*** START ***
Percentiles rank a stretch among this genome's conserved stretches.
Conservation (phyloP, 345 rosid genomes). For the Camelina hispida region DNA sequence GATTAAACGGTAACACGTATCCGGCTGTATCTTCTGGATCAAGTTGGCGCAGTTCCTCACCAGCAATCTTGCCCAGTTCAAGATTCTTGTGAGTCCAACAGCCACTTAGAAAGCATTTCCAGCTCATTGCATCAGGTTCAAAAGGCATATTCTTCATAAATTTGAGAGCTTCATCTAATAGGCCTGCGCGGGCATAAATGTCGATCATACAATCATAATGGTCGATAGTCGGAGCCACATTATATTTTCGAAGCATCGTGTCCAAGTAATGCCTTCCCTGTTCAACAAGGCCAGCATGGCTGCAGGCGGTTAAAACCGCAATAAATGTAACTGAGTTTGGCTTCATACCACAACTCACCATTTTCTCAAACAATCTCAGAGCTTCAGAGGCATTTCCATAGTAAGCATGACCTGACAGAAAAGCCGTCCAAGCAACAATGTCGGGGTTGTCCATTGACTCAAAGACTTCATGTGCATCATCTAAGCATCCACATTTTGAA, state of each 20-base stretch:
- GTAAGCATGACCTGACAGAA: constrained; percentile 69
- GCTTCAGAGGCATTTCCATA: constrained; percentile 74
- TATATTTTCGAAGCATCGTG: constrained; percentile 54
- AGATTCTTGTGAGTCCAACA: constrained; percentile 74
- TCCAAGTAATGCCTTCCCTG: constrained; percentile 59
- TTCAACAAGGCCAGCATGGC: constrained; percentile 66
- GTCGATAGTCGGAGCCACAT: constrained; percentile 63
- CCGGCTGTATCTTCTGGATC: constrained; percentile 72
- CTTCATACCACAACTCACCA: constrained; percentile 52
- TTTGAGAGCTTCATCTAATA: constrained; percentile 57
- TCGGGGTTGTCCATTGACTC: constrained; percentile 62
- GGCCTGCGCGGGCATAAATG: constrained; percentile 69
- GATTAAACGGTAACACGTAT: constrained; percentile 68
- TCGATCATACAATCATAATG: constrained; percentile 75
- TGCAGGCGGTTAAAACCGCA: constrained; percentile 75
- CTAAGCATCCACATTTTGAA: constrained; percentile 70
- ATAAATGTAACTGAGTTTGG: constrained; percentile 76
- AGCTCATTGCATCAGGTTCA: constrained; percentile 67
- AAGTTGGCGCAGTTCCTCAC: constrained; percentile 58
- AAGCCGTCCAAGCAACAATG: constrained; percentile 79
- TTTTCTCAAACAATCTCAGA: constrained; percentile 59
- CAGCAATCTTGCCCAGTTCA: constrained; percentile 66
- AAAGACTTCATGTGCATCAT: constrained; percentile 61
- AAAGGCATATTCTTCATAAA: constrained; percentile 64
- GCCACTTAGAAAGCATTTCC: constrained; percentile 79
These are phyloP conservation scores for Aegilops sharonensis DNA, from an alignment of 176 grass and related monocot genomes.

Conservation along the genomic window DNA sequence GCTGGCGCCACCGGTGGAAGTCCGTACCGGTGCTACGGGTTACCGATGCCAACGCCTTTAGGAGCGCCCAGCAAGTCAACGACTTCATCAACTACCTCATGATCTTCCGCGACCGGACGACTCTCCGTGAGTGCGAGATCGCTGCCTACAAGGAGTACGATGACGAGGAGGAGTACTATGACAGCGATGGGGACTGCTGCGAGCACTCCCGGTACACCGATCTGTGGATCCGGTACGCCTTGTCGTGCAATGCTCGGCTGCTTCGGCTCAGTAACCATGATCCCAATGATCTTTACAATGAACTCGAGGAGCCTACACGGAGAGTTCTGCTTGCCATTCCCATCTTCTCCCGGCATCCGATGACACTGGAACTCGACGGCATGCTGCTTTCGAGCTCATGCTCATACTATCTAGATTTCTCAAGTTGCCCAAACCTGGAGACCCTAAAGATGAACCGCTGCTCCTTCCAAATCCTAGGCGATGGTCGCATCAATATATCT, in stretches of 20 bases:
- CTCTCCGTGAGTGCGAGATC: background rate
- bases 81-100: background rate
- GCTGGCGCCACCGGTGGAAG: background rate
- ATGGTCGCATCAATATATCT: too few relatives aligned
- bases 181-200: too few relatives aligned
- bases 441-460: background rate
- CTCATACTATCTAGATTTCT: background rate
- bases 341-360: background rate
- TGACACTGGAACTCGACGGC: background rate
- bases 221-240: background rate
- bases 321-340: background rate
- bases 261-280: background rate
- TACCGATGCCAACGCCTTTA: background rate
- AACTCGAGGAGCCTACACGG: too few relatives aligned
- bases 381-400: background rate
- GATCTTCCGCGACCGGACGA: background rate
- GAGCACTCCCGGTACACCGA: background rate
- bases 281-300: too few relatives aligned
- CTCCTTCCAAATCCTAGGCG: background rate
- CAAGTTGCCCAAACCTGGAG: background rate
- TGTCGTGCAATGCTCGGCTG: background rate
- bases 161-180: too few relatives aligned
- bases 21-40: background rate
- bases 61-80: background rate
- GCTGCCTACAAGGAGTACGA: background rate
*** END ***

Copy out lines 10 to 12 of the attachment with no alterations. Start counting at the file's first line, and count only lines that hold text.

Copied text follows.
- CCGGCTGTATCTTCTGGATC: constrained; percentile 72
- CTTCATACCACAACTCACCA: constrained; percentile 52
- TTTGAGAGCTTCATCTAATA: constrained; percentile 57